Why ?Well Want Hampden

Last updated : 17 November 2004 By Firparkcorner

We can start by listing the criteria for grounds to be considered. They need to be accessible to both teams and have a minimum of 15,000 seats. That rules out Perth and everything above it, Tynecastle is clearly not neutral, so we are left with Easter Road, Rugby Park and three grounds in Glasgow. Of the Glasgow options, there is no way the game will be played at Ibrox or Parkhead since that would make a total farce of rebuilding Hampden. So then there were three.


Our last day out!
The distinct outsider is Rugby Park. Indeed, it has hardly been mentioned so far. It has an ideal capacity of around 17,000 which would ensure a good atmosphere.

It requires both teams to travel although the distances would not be a deciding factor in whether or not people attended. However, even though Rugby Park might be a logical compromise, it seems more realistic to believe that one of the clubs are going to get their way – so we are left with Hampden or Easter Road.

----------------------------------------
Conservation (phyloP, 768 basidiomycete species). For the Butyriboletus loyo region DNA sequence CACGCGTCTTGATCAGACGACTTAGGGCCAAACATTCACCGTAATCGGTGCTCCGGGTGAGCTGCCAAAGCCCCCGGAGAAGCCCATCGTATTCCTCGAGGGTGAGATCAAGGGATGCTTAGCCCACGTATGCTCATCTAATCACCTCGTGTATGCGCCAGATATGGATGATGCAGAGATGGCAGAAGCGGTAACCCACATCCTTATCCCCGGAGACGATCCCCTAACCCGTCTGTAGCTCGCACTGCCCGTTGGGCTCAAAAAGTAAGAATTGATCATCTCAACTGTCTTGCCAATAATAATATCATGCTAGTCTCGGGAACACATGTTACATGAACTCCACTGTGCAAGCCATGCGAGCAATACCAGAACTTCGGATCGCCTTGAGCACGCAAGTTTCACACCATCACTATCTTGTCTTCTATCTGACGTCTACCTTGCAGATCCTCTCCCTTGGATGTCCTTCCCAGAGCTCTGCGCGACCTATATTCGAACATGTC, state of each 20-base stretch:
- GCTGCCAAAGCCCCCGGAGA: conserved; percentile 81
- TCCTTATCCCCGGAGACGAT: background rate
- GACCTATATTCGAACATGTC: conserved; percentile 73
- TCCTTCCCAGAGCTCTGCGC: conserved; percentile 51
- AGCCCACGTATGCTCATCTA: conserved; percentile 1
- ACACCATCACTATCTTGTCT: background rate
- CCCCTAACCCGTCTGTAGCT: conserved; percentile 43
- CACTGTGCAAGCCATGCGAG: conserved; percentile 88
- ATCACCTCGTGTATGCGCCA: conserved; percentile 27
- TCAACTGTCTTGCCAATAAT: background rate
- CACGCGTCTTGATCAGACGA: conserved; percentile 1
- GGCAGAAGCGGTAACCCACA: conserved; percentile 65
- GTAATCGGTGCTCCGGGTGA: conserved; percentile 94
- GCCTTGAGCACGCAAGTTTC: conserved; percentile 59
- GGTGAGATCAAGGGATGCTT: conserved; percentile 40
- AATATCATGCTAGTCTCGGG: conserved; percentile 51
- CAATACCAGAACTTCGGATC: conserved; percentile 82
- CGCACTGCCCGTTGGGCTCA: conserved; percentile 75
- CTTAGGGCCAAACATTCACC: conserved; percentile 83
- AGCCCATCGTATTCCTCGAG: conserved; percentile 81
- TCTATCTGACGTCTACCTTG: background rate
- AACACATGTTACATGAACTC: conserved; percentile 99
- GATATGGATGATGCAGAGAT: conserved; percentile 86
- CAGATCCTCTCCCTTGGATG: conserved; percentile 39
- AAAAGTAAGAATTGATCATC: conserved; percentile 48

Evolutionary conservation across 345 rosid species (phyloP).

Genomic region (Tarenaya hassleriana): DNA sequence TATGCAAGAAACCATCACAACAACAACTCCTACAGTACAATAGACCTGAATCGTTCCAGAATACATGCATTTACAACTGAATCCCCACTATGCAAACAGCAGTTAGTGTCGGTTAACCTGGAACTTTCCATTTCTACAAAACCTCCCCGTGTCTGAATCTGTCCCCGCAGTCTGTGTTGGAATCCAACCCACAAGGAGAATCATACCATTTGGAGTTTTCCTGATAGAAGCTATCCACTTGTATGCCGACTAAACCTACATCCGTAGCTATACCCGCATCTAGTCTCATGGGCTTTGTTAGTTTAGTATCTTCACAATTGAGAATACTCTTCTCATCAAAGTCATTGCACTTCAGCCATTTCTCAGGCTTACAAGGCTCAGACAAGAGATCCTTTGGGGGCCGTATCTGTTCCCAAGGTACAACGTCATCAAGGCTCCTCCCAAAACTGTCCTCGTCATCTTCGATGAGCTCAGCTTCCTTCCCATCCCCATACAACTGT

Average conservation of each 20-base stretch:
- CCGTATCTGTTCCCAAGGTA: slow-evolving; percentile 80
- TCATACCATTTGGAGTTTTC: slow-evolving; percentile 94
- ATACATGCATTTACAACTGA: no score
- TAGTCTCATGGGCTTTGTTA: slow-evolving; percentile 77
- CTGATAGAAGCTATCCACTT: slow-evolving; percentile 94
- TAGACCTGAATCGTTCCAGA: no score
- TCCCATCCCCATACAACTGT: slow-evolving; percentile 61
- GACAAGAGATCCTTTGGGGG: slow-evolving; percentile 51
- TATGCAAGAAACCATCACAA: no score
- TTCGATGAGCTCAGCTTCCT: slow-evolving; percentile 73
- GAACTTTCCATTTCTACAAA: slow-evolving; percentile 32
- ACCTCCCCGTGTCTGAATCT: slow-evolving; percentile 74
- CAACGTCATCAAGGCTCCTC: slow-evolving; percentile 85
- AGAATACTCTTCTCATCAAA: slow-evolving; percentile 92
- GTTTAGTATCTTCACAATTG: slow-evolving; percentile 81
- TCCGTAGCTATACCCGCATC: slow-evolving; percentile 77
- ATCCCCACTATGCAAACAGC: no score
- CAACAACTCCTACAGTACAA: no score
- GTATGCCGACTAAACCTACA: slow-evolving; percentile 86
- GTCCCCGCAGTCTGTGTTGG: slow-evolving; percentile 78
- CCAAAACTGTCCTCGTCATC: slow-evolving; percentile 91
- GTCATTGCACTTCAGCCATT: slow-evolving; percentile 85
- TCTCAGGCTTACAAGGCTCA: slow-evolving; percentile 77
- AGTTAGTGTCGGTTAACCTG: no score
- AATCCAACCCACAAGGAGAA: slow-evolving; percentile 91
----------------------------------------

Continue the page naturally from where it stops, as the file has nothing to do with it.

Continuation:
It is not surprising Hearts want Easter Road and if we were them, we would want it too. It is right in their backyard, their fans will turn out in large numbers and they have a good record there. For us, it is the opposite. It is harder for our fans to get there, we will be audibly outnumbered in terms of support and our record at Easter Road is nothing short of embarrassing.

Hampden on the other hand, is ideal for no one, even if the parking is easier. Not perfect but we’re not starting with a disadvantage either. Both sets of fans need to travel and any numerical advantage Hearts have in terms of support will be lost amongst the waves of empty Hampden seats. Everyone outside of Motherwell may think we are mad. But, as far as we know, we are within our rights to request the semi final is played at Hampden. If we were to win, it would give our final opponents a clear advantage having played there whilst we did not. And, on a simpler level, in Scotland having reached the semi final of a national cup competition, you get the reward of a game at the national stadium. It’s a day out for the players and the fans.


It might sound churlish and petty but whatever arguments Terry uses to get the game at Hampden is fine. It is his job to help the players achieve the best results possible and if that means playing our semi final in front of 35,000 empty seats, rather than face an intimidating atmosphere with 12,000 rabid Hearts fans on our backs, good on him.